Canadian film, TV production reach new high


TORONTO -- Despite a sharp drop-off in the number of studio TV and film shoots in Canada, a spike in homegrown sports and news and current affairs programing has pushed Canadian film and TV production numbers to a new high.

The Canadian Film and Television Production Assn. on Monday said it will tell its members later this month that total production volume in Canada, including indigenous and U.S. productions, rose 3% to just under $5 billion from March 2006 to April 2007, the latest period surveyed.

The CFTPA numbers, to be unveiled at the association's Prime Time conference in Ottawa, were helped by increased TV coverage of domestic sports and news and current affairs.

Total sports coverage on Canadian TV rose 17% to $2.1 billion in production dollars in the year through April 2007, while domestic news coverage rose 11% to $1.1 billion in value.

Canadian broadcasters traditionally rely on supplying coverage of homegrown news and sports to fulfill regulatory spending obligations, while they depend on airing U.S. network series to drive their primetime lineups.

While sports and news did the heavy lifting, Canadian TV drama production rose 5% to $904 million. Locally produced series that air in the U.S. include "Degrassi: The Next Generation" on the N and "Corner Gas" on Superstation WGN.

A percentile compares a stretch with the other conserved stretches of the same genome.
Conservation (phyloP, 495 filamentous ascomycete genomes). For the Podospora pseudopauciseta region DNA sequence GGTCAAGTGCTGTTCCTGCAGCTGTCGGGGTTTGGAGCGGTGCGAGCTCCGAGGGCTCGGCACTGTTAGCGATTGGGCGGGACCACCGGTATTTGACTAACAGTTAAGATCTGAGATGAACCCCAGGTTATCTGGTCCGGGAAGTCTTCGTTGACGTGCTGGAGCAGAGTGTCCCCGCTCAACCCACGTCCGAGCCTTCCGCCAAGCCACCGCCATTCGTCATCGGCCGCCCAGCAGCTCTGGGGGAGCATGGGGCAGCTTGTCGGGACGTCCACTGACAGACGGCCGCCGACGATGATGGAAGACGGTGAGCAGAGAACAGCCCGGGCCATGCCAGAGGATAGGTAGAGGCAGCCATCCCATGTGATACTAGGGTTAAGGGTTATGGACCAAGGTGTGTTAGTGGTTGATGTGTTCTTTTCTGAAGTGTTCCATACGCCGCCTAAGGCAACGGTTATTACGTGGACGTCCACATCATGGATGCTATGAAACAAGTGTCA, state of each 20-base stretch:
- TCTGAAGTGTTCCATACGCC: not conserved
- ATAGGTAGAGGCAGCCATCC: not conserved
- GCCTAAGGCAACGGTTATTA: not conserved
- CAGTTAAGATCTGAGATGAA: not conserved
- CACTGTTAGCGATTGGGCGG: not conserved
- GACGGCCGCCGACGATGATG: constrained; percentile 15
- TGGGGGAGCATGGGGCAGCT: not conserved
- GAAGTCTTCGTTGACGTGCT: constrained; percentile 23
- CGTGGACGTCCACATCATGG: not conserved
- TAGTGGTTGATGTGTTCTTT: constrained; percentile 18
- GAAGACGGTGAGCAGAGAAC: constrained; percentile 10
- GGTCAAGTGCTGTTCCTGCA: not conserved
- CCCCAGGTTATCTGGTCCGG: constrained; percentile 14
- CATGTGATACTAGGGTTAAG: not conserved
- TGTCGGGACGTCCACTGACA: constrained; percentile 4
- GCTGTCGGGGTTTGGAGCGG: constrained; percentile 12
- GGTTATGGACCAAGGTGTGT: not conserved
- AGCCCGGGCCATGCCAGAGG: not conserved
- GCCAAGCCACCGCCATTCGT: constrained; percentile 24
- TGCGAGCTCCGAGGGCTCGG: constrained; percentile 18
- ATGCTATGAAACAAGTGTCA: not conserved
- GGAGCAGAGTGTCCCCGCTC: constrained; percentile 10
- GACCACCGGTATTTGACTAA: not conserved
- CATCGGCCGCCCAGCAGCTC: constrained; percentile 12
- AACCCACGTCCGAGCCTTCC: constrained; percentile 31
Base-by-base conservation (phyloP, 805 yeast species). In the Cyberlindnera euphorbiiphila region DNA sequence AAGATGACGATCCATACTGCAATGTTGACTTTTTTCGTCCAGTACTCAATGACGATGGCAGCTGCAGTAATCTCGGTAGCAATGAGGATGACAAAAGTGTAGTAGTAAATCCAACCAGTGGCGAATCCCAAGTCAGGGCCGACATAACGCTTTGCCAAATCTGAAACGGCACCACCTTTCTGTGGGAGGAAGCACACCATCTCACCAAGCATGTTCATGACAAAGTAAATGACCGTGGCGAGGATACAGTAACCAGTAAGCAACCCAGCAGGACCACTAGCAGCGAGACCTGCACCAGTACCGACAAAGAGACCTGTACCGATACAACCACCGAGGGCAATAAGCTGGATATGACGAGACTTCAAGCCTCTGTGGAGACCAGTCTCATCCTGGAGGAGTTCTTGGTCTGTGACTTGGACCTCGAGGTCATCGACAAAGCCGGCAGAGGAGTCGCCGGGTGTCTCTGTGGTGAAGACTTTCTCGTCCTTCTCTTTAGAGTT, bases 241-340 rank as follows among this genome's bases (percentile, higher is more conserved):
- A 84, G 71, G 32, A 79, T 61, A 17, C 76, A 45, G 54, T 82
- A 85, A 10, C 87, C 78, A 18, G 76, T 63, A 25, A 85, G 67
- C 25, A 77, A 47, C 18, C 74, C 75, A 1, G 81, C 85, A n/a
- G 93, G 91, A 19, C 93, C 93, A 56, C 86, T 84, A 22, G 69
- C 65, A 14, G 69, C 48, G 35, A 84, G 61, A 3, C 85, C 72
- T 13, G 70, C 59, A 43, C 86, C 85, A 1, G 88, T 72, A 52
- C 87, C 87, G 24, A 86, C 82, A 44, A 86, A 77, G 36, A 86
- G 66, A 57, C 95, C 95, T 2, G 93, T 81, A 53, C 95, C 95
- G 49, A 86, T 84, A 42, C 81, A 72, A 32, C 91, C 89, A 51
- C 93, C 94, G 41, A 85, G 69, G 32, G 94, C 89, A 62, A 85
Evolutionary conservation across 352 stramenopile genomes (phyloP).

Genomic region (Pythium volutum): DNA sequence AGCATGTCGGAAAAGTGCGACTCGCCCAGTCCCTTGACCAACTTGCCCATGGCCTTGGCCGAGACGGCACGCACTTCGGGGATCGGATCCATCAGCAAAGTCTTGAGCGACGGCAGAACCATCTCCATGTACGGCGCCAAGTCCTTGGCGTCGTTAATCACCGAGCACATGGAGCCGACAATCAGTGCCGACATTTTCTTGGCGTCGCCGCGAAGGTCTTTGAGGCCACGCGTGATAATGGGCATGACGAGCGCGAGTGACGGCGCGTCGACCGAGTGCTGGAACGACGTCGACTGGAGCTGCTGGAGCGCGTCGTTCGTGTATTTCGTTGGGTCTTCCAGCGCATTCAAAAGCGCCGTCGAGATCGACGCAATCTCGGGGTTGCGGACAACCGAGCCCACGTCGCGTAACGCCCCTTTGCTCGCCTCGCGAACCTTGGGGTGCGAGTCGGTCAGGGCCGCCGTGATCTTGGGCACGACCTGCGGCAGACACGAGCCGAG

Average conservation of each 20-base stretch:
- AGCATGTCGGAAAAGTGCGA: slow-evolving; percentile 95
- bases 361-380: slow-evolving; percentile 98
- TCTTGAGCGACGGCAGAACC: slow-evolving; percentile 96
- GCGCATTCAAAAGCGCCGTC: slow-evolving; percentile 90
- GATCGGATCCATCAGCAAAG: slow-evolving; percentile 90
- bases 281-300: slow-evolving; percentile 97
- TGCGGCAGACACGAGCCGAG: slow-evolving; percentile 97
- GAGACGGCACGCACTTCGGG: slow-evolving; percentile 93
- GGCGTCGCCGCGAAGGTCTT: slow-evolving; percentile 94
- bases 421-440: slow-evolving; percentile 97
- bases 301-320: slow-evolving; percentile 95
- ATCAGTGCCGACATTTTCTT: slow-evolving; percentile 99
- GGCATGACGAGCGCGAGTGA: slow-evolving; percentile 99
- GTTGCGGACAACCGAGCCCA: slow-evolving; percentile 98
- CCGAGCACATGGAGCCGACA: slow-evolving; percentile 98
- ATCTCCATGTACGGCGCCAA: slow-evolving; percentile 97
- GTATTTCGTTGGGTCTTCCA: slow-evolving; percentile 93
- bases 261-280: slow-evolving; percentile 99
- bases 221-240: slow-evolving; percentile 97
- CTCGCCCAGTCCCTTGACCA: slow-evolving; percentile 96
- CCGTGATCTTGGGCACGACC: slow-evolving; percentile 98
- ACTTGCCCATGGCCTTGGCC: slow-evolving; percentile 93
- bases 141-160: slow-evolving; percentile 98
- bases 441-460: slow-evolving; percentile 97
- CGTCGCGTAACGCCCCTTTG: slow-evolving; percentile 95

On the feature film front, the CFTPA will report during its annual conference in Ottawa on Feb. 21 that domestic film production fell 14% to $282 million, while the value of U.S. major studio and indie movie shoots in Canada dropped 19% to $1.4 billion for the year to April 2007.

The sinking value of the U.S. dollar and competition from rival locales like the U.S. southern states, meant fewer major studio movies have been shot in Canada in recent years.

Since April 2007, U.S. film and TV production in Canada has collapsed still further as fallout from the WGA strike and a surging Canadian dollar at the end of 2007 was felt throughout the Canadian production sector.